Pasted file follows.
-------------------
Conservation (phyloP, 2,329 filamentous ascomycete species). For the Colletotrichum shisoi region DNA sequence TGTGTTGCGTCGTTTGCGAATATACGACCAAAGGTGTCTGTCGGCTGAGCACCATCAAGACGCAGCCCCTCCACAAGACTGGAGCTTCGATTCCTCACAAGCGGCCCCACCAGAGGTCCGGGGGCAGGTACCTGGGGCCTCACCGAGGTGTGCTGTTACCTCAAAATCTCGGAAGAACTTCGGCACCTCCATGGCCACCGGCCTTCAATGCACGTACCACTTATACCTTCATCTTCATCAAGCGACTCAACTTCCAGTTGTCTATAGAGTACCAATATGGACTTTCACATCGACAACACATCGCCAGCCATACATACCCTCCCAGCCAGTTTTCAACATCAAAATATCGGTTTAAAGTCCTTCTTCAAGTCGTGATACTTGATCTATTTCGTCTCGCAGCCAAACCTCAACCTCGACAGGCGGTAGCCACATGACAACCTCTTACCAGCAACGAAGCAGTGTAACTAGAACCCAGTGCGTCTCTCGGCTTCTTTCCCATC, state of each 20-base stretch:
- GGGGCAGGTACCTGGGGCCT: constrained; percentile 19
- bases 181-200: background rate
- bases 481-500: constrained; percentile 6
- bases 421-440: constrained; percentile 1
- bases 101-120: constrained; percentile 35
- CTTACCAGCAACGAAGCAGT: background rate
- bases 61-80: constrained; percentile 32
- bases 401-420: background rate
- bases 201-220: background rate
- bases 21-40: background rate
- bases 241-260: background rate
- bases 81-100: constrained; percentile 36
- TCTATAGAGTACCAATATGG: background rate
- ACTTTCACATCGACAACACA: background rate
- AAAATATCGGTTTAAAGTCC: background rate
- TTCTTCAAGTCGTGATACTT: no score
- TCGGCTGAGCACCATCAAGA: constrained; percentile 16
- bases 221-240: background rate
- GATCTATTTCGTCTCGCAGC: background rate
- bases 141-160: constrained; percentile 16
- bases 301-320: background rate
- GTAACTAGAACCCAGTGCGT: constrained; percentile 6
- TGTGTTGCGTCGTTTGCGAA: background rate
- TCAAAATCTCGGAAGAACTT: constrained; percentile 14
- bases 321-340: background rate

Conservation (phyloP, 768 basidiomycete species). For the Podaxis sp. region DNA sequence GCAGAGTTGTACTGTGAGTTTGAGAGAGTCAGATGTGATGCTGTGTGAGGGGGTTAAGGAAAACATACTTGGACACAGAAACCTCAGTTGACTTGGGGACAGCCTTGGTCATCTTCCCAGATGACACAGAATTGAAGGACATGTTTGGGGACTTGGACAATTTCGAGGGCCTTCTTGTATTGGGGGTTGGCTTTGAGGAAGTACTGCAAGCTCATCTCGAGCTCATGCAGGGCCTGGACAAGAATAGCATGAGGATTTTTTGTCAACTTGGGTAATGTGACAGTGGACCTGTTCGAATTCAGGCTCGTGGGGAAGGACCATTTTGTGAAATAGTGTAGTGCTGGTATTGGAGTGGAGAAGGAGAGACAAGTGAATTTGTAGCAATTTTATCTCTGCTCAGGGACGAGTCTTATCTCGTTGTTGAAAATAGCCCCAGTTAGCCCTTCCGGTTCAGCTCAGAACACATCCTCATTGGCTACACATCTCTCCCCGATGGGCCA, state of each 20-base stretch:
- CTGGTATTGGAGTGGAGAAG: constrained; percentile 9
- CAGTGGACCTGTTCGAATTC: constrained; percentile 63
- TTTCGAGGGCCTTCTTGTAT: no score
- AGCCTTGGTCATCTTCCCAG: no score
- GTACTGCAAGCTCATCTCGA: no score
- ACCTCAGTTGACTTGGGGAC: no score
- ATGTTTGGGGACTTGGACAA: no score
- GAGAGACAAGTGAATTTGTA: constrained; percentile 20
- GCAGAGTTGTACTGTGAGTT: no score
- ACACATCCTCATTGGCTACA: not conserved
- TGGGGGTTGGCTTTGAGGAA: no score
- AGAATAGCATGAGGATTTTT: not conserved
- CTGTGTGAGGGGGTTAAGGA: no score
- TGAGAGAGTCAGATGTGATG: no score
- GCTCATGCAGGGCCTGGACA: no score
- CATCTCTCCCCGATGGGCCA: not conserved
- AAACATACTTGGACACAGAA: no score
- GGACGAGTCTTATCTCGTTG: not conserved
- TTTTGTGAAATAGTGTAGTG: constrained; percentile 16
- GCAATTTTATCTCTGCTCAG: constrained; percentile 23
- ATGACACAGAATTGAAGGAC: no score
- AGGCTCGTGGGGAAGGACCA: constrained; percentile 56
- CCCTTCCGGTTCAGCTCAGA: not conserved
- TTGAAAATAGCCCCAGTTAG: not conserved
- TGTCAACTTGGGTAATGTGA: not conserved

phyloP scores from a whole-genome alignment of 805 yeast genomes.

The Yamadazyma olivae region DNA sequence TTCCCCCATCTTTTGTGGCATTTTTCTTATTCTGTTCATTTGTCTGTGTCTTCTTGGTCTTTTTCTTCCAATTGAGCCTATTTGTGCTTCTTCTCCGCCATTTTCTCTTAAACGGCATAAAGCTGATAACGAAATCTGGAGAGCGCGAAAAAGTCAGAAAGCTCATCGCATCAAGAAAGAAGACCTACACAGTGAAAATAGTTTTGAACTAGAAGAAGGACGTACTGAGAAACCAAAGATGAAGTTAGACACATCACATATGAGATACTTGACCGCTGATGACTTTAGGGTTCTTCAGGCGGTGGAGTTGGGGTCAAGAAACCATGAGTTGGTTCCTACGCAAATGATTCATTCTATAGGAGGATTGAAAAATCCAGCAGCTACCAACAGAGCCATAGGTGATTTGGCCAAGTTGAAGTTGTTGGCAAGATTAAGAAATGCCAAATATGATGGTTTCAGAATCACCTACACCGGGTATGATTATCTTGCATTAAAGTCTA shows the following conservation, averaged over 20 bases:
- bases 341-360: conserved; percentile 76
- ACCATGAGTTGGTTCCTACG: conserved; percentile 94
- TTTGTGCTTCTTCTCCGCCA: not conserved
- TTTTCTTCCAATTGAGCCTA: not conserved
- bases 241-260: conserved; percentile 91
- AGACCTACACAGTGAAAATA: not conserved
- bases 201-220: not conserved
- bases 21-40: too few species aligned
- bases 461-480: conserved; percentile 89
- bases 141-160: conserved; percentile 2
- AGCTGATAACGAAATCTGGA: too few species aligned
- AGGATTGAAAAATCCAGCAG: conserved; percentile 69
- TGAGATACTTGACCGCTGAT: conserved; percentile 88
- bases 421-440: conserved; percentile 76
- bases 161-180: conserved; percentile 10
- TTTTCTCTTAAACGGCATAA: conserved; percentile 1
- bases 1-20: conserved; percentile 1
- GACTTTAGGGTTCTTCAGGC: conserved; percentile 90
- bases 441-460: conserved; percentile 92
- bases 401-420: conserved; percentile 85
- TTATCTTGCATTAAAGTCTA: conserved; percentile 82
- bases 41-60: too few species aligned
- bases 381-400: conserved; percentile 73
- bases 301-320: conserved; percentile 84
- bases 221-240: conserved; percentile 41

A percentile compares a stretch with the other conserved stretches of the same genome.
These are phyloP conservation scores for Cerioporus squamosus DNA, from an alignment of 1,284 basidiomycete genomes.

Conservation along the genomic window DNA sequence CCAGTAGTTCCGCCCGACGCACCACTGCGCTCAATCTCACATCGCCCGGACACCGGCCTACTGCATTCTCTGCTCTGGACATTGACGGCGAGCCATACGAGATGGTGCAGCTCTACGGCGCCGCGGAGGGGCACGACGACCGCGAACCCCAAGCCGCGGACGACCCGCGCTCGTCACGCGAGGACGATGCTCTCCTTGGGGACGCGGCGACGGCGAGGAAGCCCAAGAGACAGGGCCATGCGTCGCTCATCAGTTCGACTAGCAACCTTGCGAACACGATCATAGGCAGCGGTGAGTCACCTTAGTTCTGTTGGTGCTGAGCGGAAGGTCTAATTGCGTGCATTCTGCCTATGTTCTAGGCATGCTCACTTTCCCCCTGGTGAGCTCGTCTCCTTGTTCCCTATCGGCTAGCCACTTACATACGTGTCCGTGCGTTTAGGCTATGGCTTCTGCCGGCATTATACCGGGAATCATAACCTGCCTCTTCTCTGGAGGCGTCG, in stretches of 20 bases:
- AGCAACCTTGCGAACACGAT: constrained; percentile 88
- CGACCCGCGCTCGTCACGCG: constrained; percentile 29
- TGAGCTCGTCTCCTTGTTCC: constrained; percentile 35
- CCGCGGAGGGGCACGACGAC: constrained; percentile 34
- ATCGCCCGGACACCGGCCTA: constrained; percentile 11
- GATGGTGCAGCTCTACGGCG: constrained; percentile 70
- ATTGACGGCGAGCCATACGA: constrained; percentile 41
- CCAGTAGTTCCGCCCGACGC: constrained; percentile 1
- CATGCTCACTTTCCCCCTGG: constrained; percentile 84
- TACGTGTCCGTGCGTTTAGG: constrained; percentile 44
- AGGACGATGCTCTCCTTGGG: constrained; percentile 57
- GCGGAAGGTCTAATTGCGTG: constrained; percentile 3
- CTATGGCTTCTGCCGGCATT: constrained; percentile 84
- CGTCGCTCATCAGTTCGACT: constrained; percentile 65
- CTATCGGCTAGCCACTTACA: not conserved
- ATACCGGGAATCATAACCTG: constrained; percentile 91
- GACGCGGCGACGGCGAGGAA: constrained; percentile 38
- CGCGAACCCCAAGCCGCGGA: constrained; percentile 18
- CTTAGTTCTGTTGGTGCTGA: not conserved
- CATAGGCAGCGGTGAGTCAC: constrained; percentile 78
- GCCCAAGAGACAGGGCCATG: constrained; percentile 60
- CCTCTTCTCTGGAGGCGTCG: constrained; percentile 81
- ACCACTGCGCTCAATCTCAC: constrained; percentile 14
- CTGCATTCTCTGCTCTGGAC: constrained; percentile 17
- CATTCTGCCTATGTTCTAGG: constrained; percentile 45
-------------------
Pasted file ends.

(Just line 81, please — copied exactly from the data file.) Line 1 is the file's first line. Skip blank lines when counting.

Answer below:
These are phyloP conservation scores for Cerioporus squamosus DNA, from an alignment of 1,284 basidiomycete genomes.